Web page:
SUNDAY TIMES - Limpopo: A province to build a dream on
Sunday Times Travel By Staff reporters, 2016-07-26 00:00:00.0

Limpopo: A province to build a dream on

Tzaneen country club boasts a beautiful choice of accommodation and often hosts a lot of entertainment.
Image: Moeletsi Mabe/The Times

Limpopo has the makings of a tourism star, says Yolisa Mkele

An entirely non-scientific survey among friends revealed a none-too-surprising perception of Limpopo. In essence, we high-falutin’ city folk seemed to think the province was simply the place where avocados, macadamia nuts and oranges came from.

Few people I asked could find much better to say about it than “At least it won’t be cold.” However, turning notions like these on their heads is what travel is all about. My week-long investigation into the country’s northernmost province revealed two things to me:


I was thoroughly unprepared for the postcard-worthy scenery lying just north of Gauteng.

Our explorations took us in search of the Royal Venda burial site at Lake Fundudzi, with the hope that we could use our honeyed tongues to gain access to it. We soon discovered that we couldn’t but we did manage to gaze upon it from afar.

The lake looked like a creation of JRR Tolkien’s imagination. From our vantage point a few kilometres away, it seemed as if the surrounding mountains were spilling an endless broth of British-racing-green flora onto the lake’s shore. It’s only fitting that royalty should have been laid to rest there.

Then again, the entire province, once you get away from the large human settlements, has that quality. Whether it’s dense verdant bush, the cycad forests in Modjadjiskloof or the dusty mountains that used to house the Mapungubwe dynasty, Limpopo seems to whisper “come hither”.

A view of the sacred Lake Fundudzi. Image: Elijar Mushiana


With natural beauty to rival both the Eastern and Western Cape, Limpopo is a province with untapped potential. All that it would need to become one of the country’s premier tourist magnets is one or two touches in the right places.

It is certainly less explored than the other two and that lends a smattering of mystery to it — after all, few things are more fun than traipsing around lesser-known territory in search of new discoveries.

Couple that with its rich and fascinating history and it becomes easy to see how the two traditional tourism beauty queens, the Eastern and Western Cape, may soon have a new rival on their hands.

As an exercise in adventure, Limpopo is like the love child of the world’s of Lewis Carroll and Tolkien, filled with ridiculous curiosities but grandiose and beautiful.




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The Drakensberg offers history and adventure in a spectacular setting, writes Paul Ash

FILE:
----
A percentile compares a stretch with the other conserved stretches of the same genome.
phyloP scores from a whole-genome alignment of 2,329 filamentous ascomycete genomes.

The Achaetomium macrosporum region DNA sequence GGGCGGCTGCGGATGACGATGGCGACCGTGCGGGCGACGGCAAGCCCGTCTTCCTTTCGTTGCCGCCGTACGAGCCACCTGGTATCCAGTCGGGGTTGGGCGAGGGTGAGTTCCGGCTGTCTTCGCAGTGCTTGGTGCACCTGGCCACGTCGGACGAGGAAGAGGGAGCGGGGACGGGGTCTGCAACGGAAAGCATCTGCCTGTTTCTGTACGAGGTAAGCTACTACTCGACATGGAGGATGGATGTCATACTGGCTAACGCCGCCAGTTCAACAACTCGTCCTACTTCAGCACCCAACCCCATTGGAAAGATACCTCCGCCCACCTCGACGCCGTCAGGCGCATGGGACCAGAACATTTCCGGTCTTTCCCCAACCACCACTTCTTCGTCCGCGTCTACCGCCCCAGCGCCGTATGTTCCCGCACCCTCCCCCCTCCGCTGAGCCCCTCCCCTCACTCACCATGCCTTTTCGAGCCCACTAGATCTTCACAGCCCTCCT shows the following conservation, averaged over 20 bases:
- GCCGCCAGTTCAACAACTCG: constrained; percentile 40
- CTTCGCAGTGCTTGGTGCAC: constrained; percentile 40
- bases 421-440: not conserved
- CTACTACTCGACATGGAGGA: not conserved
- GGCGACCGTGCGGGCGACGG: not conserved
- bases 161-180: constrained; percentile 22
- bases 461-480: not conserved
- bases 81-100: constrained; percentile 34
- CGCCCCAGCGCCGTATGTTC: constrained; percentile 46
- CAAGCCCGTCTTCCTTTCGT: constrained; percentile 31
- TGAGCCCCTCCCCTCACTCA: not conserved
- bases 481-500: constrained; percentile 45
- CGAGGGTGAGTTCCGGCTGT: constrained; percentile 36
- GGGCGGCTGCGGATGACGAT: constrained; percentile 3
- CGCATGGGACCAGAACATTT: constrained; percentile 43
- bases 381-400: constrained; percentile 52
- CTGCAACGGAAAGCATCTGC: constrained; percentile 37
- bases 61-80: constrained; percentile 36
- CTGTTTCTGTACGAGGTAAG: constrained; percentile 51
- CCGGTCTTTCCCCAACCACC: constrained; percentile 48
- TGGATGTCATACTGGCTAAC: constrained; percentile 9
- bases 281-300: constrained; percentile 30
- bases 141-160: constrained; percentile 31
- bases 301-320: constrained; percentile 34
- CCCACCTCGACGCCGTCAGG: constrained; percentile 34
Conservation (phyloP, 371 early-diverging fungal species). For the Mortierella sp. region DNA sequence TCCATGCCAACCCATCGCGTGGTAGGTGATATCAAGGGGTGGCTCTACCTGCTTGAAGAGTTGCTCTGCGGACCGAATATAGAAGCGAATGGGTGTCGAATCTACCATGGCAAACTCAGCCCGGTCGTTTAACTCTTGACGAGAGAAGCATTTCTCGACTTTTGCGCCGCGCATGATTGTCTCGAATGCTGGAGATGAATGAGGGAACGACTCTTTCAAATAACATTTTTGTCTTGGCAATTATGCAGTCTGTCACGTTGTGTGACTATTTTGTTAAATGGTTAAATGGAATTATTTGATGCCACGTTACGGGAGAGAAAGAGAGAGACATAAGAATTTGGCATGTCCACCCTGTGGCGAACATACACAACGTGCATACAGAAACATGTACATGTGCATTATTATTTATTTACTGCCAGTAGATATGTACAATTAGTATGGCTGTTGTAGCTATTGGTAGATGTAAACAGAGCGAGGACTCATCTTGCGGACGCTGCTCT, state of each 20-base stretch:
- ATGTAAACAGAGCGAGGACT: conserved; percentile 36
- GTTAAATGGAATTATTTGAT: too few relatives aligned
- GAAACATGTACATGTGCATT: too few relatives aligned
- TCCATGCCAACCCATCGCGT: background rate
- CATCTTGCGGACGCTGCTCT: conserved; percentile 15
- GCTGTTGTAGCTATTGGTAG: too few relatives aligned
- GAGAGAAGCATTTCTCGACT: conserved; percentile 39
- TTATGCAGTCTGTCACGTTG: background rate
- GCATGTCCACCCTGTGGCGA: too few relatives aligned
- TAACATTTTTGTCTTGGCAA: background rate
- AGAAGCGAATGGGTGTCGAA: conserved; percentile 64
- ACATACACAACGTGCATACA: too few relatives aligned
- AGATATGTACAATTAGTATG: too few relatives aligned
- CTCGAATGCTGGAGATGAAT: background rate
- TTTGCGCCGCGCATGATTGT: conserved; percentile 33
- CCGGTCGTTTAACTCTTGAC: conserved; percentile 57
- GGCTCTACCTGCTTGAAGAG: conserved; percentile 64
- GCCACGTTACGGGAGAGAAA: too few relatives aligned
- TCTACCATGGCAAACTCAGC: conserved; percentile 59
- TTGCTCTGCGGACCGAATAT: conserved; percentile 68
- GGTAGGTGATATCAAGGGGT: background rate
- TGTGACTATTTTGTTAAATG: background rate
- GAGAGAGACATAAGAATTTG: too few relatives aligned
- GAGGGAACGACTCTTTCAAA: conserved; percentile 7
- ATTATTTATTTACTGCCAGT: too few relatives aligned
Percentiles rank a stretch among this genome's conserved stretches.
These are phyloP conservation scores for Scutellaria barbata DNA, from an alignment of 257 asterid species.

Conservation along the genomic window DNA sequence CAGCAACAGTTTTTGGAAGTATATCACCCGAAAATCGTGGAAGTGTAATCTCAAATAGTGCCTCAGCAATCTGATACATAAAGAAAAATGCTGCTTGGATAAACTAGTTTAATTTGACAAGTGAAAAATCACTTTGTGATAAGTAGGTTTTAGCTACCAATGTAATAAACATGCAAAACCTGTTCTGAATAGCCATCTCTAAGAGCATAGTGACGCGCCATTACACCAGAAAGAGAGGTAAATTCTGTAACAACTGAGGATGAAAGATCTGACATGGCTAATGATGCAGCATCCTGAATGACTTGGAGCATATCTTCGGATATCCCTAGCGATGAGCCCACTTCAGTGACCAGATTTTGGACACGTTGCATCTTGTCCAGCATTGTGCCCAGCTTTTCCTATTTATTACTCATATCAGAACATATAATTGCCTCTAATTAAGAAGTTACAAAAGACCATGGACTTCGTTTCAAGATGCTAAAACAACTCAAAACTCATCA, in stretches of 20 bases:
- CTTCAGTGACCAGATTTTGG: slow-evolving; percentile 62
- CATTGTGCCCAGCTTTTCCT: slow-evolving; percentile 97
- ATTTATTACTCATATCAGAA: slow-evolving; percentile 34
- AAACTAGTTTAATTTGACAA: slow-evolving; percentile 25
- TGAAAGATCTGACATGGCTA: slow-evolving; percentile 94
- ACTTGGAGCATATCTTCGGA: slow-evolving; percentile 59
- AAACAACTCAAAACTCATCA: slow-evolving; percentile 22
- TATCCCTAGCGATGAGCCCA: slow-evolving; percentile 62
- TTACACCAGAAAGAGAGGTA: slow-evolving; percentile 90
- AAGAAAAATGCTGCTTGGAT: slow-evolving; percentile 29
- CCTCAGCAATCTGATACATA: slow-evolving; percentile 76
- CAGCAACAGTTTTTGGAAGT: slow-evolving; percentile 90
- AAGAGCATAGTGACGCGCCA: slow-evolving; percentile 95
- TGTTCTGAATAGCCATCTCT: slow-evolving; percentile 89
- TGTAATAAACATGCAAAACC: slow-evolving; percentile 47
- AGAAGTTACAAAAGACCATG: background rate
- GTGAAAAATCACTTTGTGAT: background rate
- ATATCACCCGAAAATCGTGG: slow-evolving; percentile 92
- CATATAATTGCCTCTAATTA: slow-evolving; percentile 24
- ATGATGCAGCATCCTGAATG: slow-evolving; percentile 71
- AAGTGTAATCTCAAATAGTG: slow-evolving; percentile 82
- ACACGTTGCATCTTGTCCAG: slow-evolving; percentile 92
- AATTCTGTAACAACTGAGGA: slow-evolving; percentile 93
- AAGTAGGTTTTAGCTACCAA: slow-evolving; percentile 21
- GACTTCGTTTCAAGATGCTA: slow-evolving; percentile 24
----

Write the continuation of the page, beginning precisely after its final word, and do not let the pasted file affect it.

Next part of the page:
THE Zulu people call it uKhahlamba — the Barrier of Spears. The baSotho who live on the edge of the escarpment call it Dilomo tsa Natala — the cliffs of Natal. And to the Voortrekkers who came struggling over the rocky heights with their wagons the range looked like the lair of a draken — a dragon — and so named the mountains the Drakensberg.

Today, anyone who has ever spent time amid these lofty peaks, or who has done the drive up Sani Pass near Underberg, calls it simply “the ’Berg”. Stretching 250km from the Sentinal in the north to its southern end and some 3 200m high on average, this is Southern Africa’s highest, longest and most impressive mountain range.

Its highest point — the 3 482m-high Tabana Ntlenyana — is also close to the source of the Tugela, the country’s second-longest river and one of the dozens of streams and waterfalls that have made the Drakensberg a verdant paradise. The cool, clear streams are life for the wild animals that live on the slopes — and a source of much pleasure for the fly-fishers who come to try their luck at catching the wily trout who live there.

The deep, lush valleys were home to the San who hunted the abundant game and left the records of their lives in hundreds of spectacular rock- art sites scattered throughout the range. Now walking trails reach up into the heights, offering some of the best hiking in the world, where you can overnight in caves and wake to views over the edge of the Earth.

The reward for all that vigorous outdoor activity is to sit on a cool hotel terrace and look up at the ’Berg and know that in front of you stands one of Nature’s finest gifts and that you have been blessed to see it.




While it may only be open to the public in the loosest sense of the term, Thaba Manzi, just outside Bela-Bela, is a fascinating place to try to get into. Known for being home to the rhino Hope, who survived a savage attack by poachers in May 2015, the farm acts as an animal sanctuary and an auction house.

As such, it is home to a wide variety of animals including a herd of rhino, buffalo and even the odd llama. Thaba Manzi also helps facilitate game capture, rehabilitation and export. See



What is the best place to build a bar? How about inside a tree that has been alive since medieval knights were frolicking with steel in England. At least that seems to be this place’s sales pitch.

Sadly, old age seems to have claimed the bar in the bowels of the tree but the baobab itself still stands as a testament to the phrase “age ain’t nothing but a number”.

A new bar has been set up nearby should you feel thirsty and it is a great place to have a picnic. — Entrance is R25 per person and free for kids under 3. See

The glorious Sunland Baobab is one of Limpopo's most outstanding attractions. Image: Colleen Black



The Mokopane Caves are a great find for those with a taste for history. The world heritage site is a complex of intermeshed and neighbouring caves, whose story begins many thousands of years ago and carries on right into relatively recently struggles between the Ndebele, Xitsonga and Afrikaners.